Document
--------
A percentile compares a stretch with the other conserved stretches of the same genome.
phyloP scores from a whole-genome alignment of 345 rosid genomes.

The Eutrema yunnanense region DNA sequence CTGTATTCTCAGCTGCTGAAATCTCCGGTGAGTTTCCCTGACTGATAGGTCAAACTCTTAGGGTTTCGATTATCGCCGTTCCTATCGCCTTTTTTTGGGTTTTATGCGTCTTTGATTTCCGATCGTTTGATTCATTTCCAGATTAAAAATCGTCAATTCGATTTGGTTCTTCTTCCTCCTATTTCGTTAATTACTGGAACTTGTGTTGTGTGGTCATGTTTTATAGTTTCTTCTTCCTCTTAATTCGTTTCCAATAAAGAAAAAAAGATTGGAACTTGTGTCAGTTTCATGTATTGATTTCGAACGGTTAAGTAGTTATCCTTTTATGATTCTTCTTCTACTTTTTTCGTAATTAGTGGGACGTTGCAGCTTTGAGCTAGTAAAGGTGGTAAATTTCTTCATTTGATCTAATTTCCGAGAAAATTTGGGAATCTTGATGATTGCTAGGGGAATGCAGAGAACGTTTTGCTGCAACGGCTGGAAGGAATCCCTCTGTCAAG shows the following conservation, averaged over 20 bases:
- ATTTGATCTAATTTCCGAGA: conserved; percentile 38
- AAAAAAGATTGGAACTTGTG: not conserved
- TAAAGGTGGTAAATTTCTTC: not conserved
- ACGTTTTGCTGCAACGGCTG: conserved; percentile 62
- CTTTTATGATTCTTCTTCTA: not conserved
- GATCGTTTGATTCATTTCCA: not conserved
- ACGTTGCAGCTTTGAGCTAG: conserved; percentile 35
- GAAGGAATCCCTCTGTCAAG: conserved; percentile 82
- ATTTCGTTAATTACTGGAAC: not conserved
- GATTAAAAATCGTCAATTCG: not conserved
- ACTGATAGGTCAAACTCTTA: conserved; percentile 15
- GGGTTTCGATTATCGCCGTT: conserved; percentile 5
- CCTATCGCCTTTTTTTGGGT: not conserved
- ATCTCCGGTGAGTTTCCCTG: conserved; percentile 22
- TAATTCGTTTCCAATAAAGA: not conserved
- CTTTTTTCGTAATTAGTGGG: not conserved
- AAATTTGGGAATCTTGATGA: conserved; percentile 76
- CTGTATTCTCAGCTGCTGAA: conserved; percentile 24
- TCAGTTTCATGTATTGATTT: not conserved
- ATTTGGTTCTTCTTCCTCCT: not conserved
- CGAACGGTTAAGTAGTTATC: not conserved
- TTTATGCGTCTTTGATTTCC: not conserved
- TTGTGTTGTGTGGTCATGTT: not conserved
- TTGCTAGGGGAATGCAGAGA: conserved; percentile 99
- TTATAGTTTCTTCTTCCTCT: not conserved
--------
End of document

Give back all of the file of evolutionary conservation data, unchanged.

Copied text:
A percentile compares a stretch with the other conserved stretches of the same genome.
phyloP scores from a whole-genome alignment of 345 rosid genomes.

The Eutrema yunnanense region DNA sequence CTGTATTCTCAGCTGCTGAAATCTCCGGTGAGTTTCCCTGACTGATAGGTCAAACTCTTAGGGTTTCGATTATCGCCGTTCCTATCGCCTTTTTTTGGGTTTTATGCGTCTTTGATTTCCGATCGTTTGATTCATTTCCAGATTAAAAATCGTCAATTCGATTTGGTTCTTCTTCCTCCTATTTCGTTAATTACTGGAACTTGTGTTGTGTGGTCATGTTTTATAGTTTCTTCTTCCTCTTAATTCGTTTCCAATAAAGAAAAAAAGATTGGAACTTGTGTCAGTTTCATGTATTGATTTCGAACGGTTAAGTAGTTATCCTTTTATGATTCTTCTTCTACTTTTTTCGTAATTAGTGGGACGTTGCAGCTTTGAGCTAGTAAAGGTGGTAAATTTCTTCATTTGATCTAATTTCCGAGAAAATTTGGGAATCTTGATGATTGCTAGGGGAATGCAGAGAACGTTTTGCTGCAACGGCTGGAAGGAATCCCTCTGTCAAG shows the following conservation, averaged over 20 bases:
- ATTTGATCTAATTTCCGAGA: conserved; percentile 38
- AAAAAAGATTGGAACTTGTG: not conserved
- TAAAGGTGGTAAATTTCTTC: not conserved
- ACGTTTTGCTGCAACGGCTG: conserved; percentile 62
- CTTTTATGATTCTTCTTCTA: not conserved
- GATCGTTTGATTCATTTCCA: not conserved
- ACGTTGCAGCTTTGAGCTAG: conserved; percentile 35
- GAAGGAATCCCTCTGTCAAG: conserved; percentile 82
- ATTTCGTTAATTACTGGAAC: not conserved
- GATTAAAAATCGTCAATTCG: not conserved
- ACTGATAGGTCAAACTCTTA: conserved; percentile 15
- GGGTTTCGATTATCGCCGTT: conserved; percentile 5
- CCTATCGCCTTTTTTTGGGT: not conserved
- ATCTCCGGTGAGTTTCCCTG: conserved; percentile 22
- TAATTCGTTTCCAATAAAGA: not conserved
- CTTTTTTCGTAATTAGTGGG: not conserved
- AAATTTGGGAATCTTGATGA: conserved; percentile 76
- CTGTATTCTCAGCTGCTGAA: conserved; percentile 24
- TCAGTTTCATGTATTGATTT: not conserved
- ATTTGGTTCTTCTTCCTCCT: not conserved
- CGAACGGTTAAGTAGTTATC: not conserved
- TTTATGCGTCTTTGATTTCC: not conserved
- TTGTGTTGTGTGGTCATGTT: not conserved
- TTGCTAGGGGAATGCAGAGA: conserved; percentile 99
- TTATAGTTTCTTCTTCCTCT: not conserved